On November 5, 2015, the PRIO Cyprus Centre, the Friedrich-Ebert-Foundation in Cyprus and the Cyprus Association of Political Science co-organized a conference inviting international experts to elaborate on historical and contemporary perspectives of the "European Far Right".

Giorgos Charalambous (PRIO Cyprus Centre) set out the goals for this conference, the main one being to discuss different conceptions of extremism, populism and far right movements across Europe.

Following the introduction, Aristotle Kallis (University of Lancaster) elaborated on 'the thin red line' between radical right and the 'mainstream'. Inter alia he concluded: "We are trying to exceptionalise extremism (…). But radical perspectives are at the heart of mainstream views."

The first panel, "Case Studies from Southern Europe" was initiated by Daphne Halikiopoulous' (University of Reading) explanation of the rise of the Golden Dawn in Greece. Based on her recent book "The Golden Dawn's 'nationalist solution': explaining the rise of the far right in Greece", Daphne retraced the history and breakthrough of the Golden Dawn, attributing the success of this 'fascist' movement to the political and economic crisis in Greece. "The Greek people questioned the ability of the government to provide solutions." To conclude her presentation, Daphne proposed four long-term, policy solutions: Empowerment of the middle class, reformation of the welfare system, strengthening of civil society institutions and educational reform.

Subsequently, Andrea Mammone (Royal Holloway) elaborated on the state of affairs concerning the Lega Nord and other far right movements in Italy. Andrea depicted impressively the rise of the party to national significance and the recent March on Rome by European neo-fascists.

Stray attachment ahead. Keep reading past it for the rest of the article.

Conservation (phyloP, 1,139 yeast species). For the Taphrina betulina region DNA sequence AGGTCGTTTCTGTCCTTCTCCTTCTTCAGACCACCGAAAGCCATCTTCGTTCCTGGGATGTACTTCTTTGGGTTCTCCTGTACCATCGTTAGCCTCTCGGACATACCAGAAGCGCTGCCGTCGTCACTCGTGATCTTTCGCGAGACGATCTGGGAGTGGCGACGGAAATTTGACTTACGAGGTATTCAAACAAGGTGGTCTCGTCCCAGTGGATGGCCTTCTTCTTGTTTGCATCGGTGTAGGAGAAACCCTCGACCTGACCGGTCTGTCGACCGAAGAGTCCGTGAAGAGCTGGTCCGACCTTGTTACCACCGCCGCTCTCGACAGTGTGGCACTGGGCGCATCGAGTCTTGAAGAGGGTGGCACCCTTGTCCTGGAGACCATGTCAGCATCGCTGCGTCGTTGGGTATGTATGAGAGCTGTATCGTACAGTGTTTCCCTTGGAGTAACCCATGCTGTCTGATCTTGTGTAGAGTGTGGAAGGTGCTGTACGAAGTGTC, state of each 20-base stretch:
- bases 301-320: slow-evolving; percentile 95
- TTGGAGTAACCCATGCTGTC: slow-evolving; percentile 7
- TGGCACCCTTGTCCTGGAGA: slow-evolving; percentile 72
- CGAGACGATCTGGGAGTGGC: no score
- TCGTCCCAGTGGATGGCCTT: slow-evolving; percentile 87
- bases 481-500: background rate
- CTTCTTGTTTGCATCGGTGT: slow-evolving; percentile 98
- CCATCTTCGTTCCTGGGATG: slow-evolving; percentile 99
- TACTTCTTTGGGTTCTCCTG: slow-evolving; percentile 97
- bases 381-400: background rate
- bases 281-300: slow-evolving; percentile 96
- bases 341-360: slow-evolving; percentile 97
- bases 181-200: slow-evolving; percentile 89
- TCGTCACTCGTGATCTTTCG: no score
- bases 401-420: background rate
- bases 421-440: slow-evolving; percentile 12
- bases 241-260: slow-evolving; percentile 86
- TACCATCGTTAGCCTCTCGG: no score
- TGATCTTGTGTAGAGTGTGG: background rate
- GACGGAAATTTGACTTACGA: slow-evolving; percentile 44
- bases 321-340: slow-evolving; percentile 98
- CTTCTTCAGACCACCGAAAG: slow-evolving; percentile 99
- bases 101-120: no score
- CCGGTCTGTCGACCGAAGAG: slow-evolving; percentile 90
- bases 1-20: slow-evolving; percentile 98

To conclude the first panel, Giorgos Charalambous presented his ongoing research on far-right populism in the Case of Cyprus. As a "fundamentally populist" party, E.LA.M is shifting a lot of blame to the government and the "national enemy, Turkey or the Turkish Cypriots". It also speaks frequently of crisis – and especially a national and an economic crisis – and conceives itself in an exclusive fashion with respect to various identified social and political groups. Giorgos summarized: "The Cypriot far right is fundamentally populist but in a particular fashion, which reflects a situation of ethnic conflict on the island and a country experiencing an economic and political crisis."

Later the focus shifted to the northern parts of Europe. The second panel was introduced by Aurlién Mondon (University of Bath), giving an overview on the rise of Front National in France. Presenting itself as the secular, populist and anti-Islamic party, Front National became a recognizable force in France and was able to reach the public mainstream. Aurlién identified "a crisis of our political system: very few voters are turning to middle ground parties."

From France the panel moved on to Hungary. Krisztian Szabados (Political Capital Institute) elaborated on Jobbik's recent success as a party by now mainstream. After a short introduction to the party's recent history, Krisztian suggested four lessons learned from the Jobbik case: Democratic institutions didn't try to prevent Jobbik's rise; left wing parties have to offer attractive alternatives for the working class; stigmatization didn't work; established parties and the media used Jobbik's language and therefore made it mainstream.

Lastly, Andreas Kemper (University of Muenster) gave an overview of the "new right in Germany" and the increasing radicalization of German far right discourses.

All-in-all, it has been a very insightful conference on a pressing issue. We want to thank all participants, especially the guest speakers, for presenting a comprehensive overview on the concepts and cases of European far right movements. A PRIO-FES report, based on the conference and covering seven European countries (the above plus the case of UKIP in the UK), will be published in the following months.